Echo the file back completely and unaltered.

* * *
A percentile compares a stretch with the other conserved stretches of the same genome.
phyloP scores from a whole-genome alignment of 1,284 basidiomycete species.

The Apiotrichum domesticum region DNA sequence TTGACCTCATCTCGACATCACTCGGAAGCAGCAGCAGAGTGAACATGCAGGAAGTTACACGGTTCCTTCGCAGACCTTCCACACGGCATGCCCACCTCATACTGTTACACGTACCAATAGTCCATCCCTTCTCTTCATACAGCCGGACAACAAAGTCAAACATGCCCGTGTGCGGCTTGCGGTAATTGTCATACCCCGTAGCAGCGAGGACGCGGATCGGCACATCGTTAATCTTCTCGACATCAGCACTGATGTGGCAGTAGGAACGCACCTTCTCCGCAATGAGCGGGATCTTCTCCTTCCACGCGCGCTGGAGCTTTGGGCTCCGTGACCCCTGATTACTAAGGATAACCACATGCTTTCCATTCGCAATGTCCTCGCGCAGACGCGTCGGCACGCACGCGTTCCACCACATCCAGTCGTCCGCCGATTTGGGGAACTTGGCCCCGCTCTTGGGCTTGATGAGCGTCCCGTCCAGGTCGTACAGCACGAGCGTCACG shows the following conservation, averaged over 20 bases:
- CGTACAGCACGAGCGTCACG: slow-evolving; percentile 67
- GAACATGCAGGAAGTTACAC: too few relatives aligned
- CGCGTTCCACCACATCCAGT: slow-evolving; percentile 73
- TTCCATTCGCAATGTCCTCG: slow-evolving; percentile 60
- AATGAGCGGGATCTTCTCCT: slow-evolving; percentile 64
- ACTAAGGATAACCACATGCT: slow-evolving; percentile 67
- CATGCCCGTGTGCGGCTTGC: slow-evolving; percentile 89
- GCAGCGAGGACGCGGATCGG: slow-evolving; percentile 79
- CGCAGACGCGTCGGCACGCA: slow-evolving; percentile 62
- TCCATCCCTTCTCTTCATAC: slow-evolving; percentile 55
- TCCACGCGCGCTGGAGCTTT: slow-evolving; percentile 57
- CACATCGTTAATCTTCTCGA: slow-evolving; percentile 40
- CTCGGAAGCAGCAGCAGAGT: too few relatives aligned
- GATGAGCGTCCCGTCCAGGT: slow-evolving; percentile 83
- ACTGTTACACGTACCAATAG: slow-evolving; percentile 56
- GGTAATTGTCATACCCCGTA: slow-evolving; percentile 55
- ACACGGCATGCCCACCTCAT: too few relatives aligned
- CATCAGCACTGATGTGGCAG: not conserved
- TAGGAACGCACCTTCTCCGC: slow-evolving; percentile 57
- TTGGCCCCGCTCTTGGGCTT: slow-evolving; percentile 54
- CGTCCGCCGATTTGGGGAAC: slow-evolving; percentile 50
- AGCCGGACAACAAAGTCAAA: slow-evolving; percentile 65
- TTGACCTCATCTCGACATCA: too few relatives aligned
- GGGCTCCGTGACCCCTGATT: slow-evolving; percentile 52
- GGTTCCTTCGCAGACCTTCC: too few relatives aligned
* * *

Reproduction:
A percentile compares a stretch with the other conserved stretches of the same genome.
phyloP scores from a whole-genome alignment of 1,284 basidiomycete species.

The Apiotrichum domesticum region DNA sequence TTGACCTCATCTCGACATCACTCGGAAGCAGCAGCAGAGTGAACATGCAGGAAGTTACACGGTTCCTTCGCAGACCTTCCACACGGCATGCCCACCTCATACTGTTACACGTACCAATAGTCCATCCCTTCTCTTCATACAGCCGGACAACAAAGTCAAACATGCCCGTGTGCGGCTTGCGGTAATTGTCATACCCCGTAGCAGCGAGGACGCGGATCGGCACATCGTTAATCTTCTCGACATCAGCACTGATGTGGCAGTAGGAACGCACCTTCTCCGCAATGAGCGGGATCTTCTCCTTCCACGCGCGCTGGAGCTTTGGGCTCCGTGACCCCTGATTACTAAGGATAACCACATGCTTTCCATTCGCAATGTCCTCGCGCAGACGCGTCGGCACGCACGCGTTCCACCACATCCAGTCGTCCGCCGATTTGGGGAACTTGGCCCCGCTCTTGGGCTTGATGAGCGTCCCGTCCAGGTCGTACAGCACGAGCGTCACG shows the following conservation, averaged over 20 bases:
- CGTACAGCACGAGCGTCACG: slow-evolving; percentile 67
- GAACATGCAGGAAGTTACAC: too few relatives aligned
- CGCGTTCCACCACATCCAGT: slow-evolving; percentile 73
- TTCCATTCGCAATGTCCTCG: slow-evolving; percentile 60
- AATGAGCGGGATCTTCTCCT: slow-evolving; percentile 64
- ACTAAGGATAACCACATGCT: slow-evolving; percentile 67
- CATGCCCGTGTGCGGCTTGC: slow-evolving; percentile 89
- GCAGCGAGGACGCGGATCGG: slow-evolving; percentile 79
- CGCAGACGCGTCGGCACGCA: slow-evolving; percentile 62
- TCCATCCCTTCTCTTCATAC: slow-evolving; percentile 55
- TCCACGCGCGCTGGAGCTTT: slow-evolving; percentile 57
- CACATCGTTAATCTTCTCGA: slow-evolving; percentile 40
- CTCGGAAGCAGCAGCAGAGT: too few relatives aligned
- GATGAGCGTCCCGTCCAGGT: slow-evolving; percentile 83
- ACTGTTACACGTACCAATAG: slow-evolving; percentile 56
- GGTAATTGTCATACCCCGTA: slow-evolving; percentile 55
- ACACGGCATGCCCACCTCAT: too few relatives aligned
- CATCAGCACTGATGTGGCAG: not conserved
- TAGGAACGCACCTTCTCCGC: slow-evolving; percentile 57
- TTGGCCCCGCTCTTGGGCTT: slow-evolving; percentile 54
- CGTCCGCCGATTTGGGGAAC: slow-evolving; percentile 50
- AGCCGGACAACAAAGTCAAA: slow-evolving; percentile 65
- TTGACCTCATCTCGACATCA: too few relatives aligned
- GGGCTCCGTGACCCCTGATT: slow-evolving; percentile 52
- GGTTCCTTCGCAGACCTTCC: too few relatives aligned